Betty King, Courtney E. Martin (moderator), Sisonke Msimang, Jane Otai discuss the women’s health revolution during the 2014 Aspen Ideas Festival Spotlight: Health series.
What revolution? How is the Aspen Ideas Festival going to address the fact that two hundred girls are missing in Nigeria, that women are infected with HIV at far higher rates than men in all age categories, and sexual violence hampers women around the world?
Courtney Martin, author and director of the Solutions Journalism Network, kicked off the discussion at “Women’s Health: The Unfinished Revolution,” by noting that there has been loads of progress in improving women’s health, from increasing the numbers of women participating in clinical trials, to expanded access to reproductive health services and so on. She also pointed out that much of this progress has been linked to broader improvements in women’s equality.
While these advancements are not to be discounted, she decried the split between women’s power in the public sphere and their personal power. While policies and services now exist that didn’t 30 or 40 years ago, too many women are not accessing them because of the private ways in which inequality plays itself out.
Former Ambassador Betty King then regaled us with stories of advocating for women, from marching down New York’s Fifth Avenue in 1970 for the Equal Rights Amendment to negotiating the original Millennium Development Goals. Luckily for the rest of us, she then decided not to become President of the Universe because she wanted to let a few other people pioneer and be game-changers too.
Betty said a great many important things but two struck me as super-important, and not just smart and interesting. First, she reminded us that the only two Millennium Development goals that haven’t been achieved on the whole list of 15 are the ones that pertain specifically to women and reminded us that the unfinished business of women’s health is both a global and a domestic issue for Americans.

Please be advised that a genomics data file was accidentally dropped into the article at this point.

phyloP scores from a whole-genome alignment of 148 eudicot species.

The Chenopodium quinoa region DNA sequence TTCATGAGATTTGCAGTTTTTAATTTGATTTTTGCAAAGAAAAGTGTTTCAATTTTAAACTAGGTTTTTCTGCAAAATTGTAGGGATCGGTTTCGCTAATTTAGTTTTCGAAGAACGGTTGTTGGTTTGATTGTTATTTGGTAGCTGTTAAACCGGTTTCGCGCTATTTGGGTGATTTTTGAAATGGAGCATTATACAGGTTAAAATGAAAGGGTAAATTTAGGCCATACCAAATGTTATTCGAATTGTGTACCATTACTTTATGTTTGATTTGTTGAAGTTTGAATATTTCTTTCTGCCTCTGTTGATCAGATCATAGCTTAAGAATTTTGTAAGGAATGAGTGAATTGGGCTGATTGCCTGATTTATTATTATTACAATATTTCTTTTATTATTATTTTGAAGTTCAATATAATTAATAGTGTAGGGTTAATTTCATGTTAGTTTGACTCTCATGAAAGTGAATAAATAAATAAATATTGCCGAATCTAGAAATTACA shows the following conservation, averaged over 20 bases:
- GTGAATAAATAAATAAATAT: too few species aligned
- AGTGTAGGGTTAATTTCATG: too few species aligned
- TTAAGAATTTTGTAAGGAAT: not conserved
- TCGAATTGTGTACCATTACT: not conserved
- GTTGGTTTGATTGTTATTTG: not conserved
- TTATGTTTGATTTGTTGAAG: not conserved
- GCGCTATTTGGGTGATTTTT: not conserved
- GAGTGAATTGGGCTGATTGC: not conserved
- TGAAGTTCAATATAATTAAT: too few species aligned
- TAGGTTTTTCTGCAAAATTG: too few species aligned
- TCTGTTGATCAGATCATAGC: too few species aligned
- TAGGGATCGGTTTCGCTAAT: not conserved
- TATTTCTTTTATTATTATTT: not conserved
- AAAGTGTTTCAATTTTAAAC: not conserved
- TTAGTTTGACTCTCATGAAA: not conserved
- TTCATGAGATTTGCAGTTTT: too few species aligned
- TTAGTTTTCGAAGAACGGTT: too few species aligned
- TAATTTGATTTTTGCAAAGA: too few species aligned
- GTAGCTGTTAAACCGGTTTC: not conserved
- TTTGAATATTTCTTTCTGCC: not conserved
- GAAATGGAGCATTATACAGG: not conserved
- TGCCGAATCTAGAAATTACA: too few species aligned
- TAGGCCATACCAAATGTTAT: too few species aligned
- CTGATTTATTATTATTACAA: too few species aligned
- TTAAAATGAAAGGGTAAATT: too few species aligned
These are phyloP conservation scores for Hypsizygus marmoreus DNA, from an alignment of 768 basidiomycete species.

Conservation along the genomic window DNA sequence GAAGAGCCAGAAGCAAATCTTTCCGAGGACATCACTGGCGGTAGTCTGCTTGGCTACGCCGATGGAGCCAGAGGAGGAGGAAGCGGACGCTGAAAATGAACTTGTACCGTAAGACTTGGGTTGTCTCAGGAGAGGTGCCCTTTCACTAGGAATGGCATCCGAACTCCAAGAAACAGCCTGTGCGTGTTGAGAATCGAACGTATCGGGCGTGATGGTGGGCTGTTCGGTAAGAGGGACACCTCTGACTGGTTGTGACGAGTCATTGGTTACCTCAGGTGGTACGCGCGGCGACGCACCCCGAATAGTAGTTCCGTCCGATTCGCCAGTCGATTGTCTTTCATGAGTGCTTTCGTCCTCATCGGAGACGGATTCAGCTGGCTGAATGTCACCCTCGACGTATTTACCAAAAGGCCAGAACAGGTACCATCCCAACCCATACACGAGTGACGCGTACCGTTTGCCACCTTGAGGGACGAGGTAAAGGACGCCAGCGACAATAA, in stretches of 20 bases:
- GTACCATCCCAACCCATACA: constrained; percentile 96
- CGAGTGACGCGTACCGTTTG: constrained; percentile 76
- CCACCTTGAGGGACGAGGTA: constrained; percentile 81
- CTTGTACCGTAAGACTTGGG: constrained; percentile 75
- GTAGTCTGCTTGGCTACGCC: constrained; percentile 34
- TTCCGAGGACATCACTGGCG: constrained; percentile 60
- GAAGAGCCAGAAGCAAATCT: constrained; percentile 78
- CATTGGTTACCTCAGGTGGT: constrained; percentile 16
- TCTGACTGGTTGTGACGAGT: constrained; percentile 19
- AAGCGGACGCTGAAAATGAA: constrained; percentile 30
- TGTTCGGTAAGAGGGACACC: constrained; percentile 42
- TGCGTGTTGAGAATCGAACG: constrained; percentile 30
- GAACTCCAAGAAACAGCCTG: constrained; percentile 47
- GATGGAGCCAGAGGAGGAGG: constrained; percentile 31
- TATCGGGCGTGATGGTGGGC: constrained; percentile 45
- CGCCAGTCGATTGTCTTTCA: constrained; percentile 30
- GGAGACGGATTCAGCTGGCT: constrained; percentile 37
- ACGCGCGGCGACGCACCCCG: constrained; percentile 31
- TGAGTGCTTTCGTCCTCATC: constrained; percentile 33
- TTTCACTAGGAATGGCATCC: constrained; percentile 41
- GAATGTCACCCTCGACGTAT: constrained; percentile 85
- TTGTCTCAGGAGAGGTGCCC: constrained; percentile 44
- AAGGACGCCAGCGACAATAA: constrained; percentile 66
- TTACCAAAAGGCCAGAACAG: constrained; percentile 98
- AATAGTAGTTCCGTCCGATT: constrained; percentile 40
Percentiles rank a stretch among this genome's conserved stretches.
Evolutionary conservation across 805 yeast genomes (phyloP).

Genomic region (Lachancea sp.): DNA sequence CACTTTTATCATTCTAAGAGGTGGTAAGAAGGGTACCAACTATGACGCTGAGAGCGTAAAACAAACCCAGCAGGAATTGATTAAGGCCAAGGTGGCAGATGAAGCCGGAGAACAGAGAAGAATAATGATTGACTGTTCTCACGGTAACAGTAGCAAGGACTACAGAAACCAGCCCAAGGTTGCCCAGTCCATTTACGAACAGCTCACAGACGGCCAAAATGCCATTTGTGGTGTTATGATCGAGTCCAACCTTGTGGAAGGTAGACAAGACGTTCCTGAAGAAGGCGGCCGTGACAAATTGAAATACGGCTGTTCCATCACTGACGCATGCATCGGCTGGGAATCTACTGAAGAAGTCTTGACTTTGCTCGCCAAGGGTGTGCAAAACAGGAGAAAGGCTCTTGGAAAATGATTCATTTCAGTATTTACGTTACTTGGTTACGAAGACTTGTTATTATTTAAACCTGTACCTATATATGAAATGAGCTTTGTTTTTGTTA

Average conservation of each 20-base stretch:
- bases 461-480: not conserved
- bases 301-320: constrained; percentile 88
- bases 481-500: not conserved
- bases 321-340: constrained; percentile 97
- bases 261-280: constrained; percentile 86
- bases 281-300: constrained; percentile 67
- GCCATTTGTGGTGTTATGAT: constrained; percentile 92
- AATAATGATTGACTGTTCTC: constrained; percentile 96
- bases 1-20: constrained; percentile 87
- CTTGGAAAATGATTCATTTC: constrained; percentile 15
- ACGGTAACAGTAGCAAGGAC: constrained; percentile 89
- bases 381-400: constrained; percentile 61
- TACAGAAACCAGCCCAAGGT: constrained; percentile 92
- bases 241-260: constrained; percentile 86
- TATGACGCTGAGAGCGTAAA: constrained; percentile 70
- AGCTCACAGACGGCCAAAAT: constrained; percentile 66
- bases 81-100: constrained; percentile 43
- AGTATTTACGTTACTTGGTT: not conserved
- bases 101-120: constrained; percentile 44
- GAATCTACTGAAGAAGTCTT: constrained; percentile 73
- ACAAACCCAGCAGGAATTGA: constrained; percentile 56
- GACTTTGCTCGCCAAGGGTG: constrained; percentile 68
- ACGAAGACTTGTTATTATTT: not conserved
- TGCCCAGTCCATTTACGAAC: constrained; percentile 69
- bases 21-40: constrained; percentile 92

She also suggested (and everyone in the audience thoughtfully nodded their heads because she was right but also because shaking one’s head thoughtfully is what one does when one is at the Aspen Ideas Festival) that part of what stymies progress is culture. It’s difficult to make progress when violence against women is deeply ingrained in the psyche and conduct of a society. She also encouraged the many diverse forms of activism for gender equality which enriches rather than diminishes impact.
Jane Otai, a remarkable family planning expert working in the slums of Kibera in Nairobi and whom Melinda Gates credits with her conversion to ‘getting’ why family planning matters so much to development, pitched in with a few powerful examples of the work she has done to advance women’s health in Kenya. She pointed out that the women are worried about sexual violence because it affects their lives and their dignity, but also because so much of the violence they endure takes place in the context of carrying out domestic duties – fetching water, gathering firewood and so on.
I agreed and suggested that technical fixes (like the MDGs) are important but are not the only ways of addressing the unfinished business. I suggested that we have to move beyond telling stories about women’s health, that the complexity of the issues involves recognizing that women both love their partners but also sometimes feel coerced by them but that not all sexual relationships are framed by violence. Ok, I didn’t really say it that succinctly but I wish I had.
Sisonke Msimang is a writer and activist who advocates for the better use of money and power in Africa. She is senior program director in charge of policy development, advocacy, and communications for Sonke Gender Institute. Prior to that, Msimang was the southern Africa head of the Open Society Foundations, responsible for growing the portfolio of organizations working on democracy, governance, and extractive industries. She is a World Economic Forum Young Global Leader, a Yale World Fellow, and an Aspen New Voices Fellow.